Giovanni Trapattoni is ready to accept the post of Tottenham's new manager, and he wants Mark Hughes to be his No 2.
The Italian veteran is poised to sign a pre-contract with Spurs, guaranteeing he joins after Euro 2004 when he will be in charge of the national side. And Trapattoni is lined up to work with the Wales manager Hughes in a partnership put together by the Spurs chairman, Daniel Levy.
Hughes and Trapattoni do not know much about each other, apart from two highly-charged games between their countries in the qualifiers for Euro 2004.
While Trapattoni is not due to leave the Italians until the summer, Tottenham could call up Hughes sooner as an interim manager if they slip into relegation trouble.
The side's win over Birmingham, under the caretaker David Pleat, has bought time as Levy had intended to make a new appointment if they failed, and that could have ruled out Trapattoni. Spurs like the look of Hughes and he could be groomed as a long-term manager as Trapattoni is almost 65 and would only join for a couple of years.
Levy will see this double act as a triumph for his skills as he will have appointed two top international managers at opposite ends of the experience scale in an exciting team.
Trapattoni is free to leave Italy in the summer, while Hughes has a compensation clause in his contract with the Welsh FA, but that will not worry Spurs. An announcement is expected and will take pressure off the chairman to plot a credible way forward for a club that has stumbled this season.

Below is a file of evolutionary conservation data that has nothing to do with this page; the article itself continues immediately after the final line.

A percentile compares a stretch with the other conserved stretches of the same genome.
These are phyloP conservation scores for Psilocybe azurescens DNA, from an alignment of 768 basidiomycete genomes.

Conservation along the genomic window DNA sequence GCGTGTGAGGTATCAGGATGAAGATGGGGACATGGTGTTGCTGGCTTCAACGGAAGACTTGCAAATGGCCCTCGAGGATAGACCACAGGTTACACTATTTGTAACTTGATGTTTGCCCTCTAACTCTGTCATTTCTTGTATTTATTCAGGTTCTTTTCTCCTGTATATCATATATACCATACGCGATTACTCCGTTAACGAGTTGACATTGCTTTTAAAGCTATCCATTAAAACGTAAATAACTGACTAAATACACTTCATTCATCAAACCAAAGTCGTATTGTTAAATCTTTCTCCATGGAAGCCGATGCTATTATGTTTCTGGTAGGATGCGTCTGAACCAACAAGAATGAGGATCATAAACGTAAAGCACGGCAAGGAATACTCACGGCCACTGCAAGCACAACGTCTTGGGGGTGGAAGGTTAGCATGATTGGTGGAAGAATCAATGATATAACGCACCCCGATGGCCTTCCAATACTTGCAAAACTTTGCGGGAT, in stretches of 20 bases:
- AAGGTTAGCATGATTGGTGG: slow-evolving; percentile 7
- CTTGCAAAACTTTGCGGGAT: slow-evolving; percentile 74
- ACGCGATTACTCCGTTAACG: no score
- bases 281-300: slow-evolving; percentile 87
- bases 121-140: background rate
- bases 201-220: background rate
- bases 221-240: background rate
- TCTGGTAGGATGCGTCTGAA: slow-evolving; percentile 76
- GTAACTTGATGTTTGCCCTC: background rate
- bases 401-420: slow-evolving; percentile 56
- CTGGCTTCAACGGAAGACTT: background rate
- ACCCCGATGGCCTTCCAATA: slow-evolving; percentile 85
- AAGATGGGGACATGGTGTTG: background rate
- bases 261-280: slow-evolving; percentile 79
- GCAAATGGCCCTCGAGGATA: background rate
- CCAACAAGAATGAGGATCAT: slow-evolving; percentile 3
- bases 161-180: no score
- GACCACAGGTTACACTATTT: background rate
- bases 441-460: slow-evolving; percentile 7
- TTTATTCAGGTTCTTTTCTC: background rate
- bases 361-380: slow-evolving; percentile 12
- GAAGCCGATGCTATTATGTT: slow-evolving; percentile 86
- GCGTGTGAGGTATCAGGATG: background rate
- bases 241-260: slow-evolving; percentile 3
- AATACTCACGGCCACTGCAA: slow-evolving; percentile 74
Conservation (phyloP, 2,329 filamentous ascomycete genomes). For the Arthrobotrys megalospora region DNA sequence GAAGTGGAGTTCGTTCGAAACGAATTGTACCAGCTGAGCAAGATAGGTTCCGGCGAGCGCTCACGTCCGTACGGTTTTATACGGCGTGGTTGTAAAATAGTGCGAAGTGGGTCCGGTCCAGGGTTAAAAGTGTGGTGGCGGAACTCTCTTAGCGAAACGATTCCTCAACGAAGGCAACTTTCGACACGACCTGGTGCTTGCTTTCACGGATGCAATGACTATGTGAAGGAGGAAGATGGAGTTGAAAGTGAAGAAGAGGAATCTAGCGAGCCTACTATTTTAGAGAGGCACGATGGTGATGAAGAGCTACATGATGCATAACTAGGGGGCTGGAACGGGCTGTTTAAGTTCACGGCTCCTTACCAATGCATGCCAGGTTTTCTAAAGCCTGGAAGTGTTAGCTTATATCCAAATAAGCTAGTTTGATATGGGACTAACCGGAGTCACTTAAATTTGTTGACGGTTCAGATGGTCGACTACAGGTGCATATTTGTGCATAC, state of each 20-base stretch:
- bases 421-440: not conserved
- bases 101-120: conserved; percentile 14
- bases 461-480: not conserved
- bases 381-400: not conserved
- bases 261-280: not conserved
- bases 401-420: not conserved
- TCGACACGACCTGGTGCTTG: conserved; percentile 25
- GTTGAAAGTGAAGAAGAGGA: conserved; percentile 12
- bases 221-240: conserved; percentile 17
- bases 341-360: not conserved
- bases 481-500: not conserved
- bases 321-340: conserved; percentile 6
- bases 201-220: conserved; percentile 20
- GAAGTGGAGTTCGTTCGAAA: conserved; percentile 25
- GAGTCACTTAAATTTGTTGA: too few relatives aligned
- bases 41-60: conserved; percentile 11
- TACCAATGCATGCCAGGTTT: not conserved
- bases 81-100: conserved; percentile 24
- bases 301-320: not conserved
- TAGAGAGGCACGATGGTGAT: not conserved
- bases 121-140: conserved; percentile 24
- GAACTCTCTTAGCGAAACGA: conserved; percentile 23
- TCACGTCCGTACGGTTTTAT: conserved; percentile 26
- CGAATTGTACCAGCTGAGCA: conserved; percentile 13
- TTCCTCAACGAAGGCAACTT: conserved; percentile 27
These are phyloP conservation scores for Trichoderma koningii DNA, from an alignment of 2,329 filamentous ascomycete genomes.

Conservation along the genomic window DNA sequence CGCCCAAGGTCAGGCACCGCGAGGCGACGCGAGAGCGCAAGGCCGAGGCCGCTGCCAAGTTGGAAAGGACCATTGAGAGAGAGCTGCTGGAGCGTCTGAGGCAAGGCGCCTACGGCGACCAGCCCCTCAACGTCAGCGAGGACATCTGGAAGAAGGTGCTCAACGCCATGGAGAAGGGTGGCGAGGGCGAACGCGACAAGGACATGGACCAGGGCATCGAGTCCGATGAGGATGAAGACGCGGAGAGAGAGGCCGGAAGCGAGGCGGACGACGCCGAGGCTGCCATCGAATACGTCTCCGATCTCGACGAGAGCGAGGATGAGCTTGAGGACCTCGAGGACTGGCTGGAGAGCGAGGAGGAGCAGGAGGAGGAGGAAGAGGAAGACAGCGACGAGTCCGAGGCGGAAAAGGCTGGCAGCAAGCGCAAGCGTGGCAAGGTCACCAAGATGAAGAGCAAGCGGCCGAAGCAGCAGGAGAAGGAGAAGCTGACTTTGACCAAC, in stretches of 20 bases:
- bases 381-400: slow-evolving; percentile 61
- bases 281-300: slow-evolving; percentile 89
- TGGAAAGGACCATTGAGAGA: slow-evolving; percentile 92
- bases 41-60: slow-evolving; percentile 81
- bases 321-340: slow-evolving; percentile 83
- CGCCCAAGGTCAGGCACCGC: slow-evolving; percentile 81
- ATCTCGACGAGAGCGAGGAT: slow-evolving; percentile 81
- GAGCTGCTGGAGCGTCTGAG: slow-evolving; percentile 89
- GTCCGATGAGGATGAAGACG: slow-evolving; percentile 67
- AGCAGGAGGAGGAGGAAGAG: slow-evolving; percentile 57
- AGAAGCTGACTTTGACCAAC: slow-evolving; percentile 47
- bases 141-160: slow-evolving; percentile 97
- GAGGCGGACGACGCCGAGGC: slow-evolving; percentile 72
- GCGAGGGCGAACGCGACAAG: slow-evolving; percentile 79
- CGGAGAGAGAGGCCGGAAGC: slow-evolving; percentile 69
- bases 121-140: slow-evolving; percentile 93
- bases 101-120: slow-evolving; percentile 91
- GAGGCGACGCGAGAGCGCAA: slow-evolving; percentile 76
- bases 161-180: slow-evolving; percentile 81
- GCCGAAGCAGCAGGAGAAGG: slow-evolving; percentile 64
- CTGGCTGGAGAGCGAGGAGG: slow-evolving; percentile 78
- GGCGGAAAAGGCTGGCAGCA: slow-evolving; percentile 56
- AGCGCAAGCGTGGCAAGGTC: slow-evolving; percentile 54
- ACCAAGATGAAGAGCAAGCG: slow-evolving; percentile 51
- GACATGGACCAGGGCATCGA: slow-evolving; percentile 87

Pleat's task will be to guide them through the season but he will be allowed to sign players with the approval of the next management team.
Trapattoni's adviser, Claudio Vigorelli, confirmed Tottenham were in contact with his client. "I think there is a possibility to do this transfer. We are working with Spurs on this."
A source close to Vigorelli said: "Spurs are very interested in Trapattoni but he wants to remain focused on Italy's European Championship campaign. He is interested in the position and I understand that they have spoken to [Daniel Levy] and David Pleat."
Tottenham's attempts to block leading scorer Frédéric Kanouté playing for Mali in the African Nations Cup later this month have been dashed by Fifa. Spurs believed the fact that Kanoute had played for France Under-21s in a European Championships made him ineligible but the world game's governing body has said he can play for Mali. Fifa also gave the go-ahead for Leeds' Lamine Sakho, who also appeared for France at youth level, to play for Senegal.
Spurs could lose Kanouté for three Premiership games and both the fourth and fifth rounds of the FA Cup. The Fifa president, Sepp Blatter, has warned Premiership clubs to stop obstructing African players from playing in the tournament.
Arsenal and Bolton have also disputed when exactly they should release Kanu and Jay-Jay Okocha for the tournament and Bolton were yesterday hopeful of earning a late reprieve from Fifa to let them keep Okocha for their Carling Cup semi-final against Aston Villa on 21 January - Nigeria's first game is on 27 January. Their manager, Sam Allardyce, is joining Arsenal's manager, Arsène Wenger, who wants to keep Kanu for a week longer, in a bid to delay Okocha's departure.
But Blatter said Premiership clubs should accept that African players had rights to play for international sides.Reuse content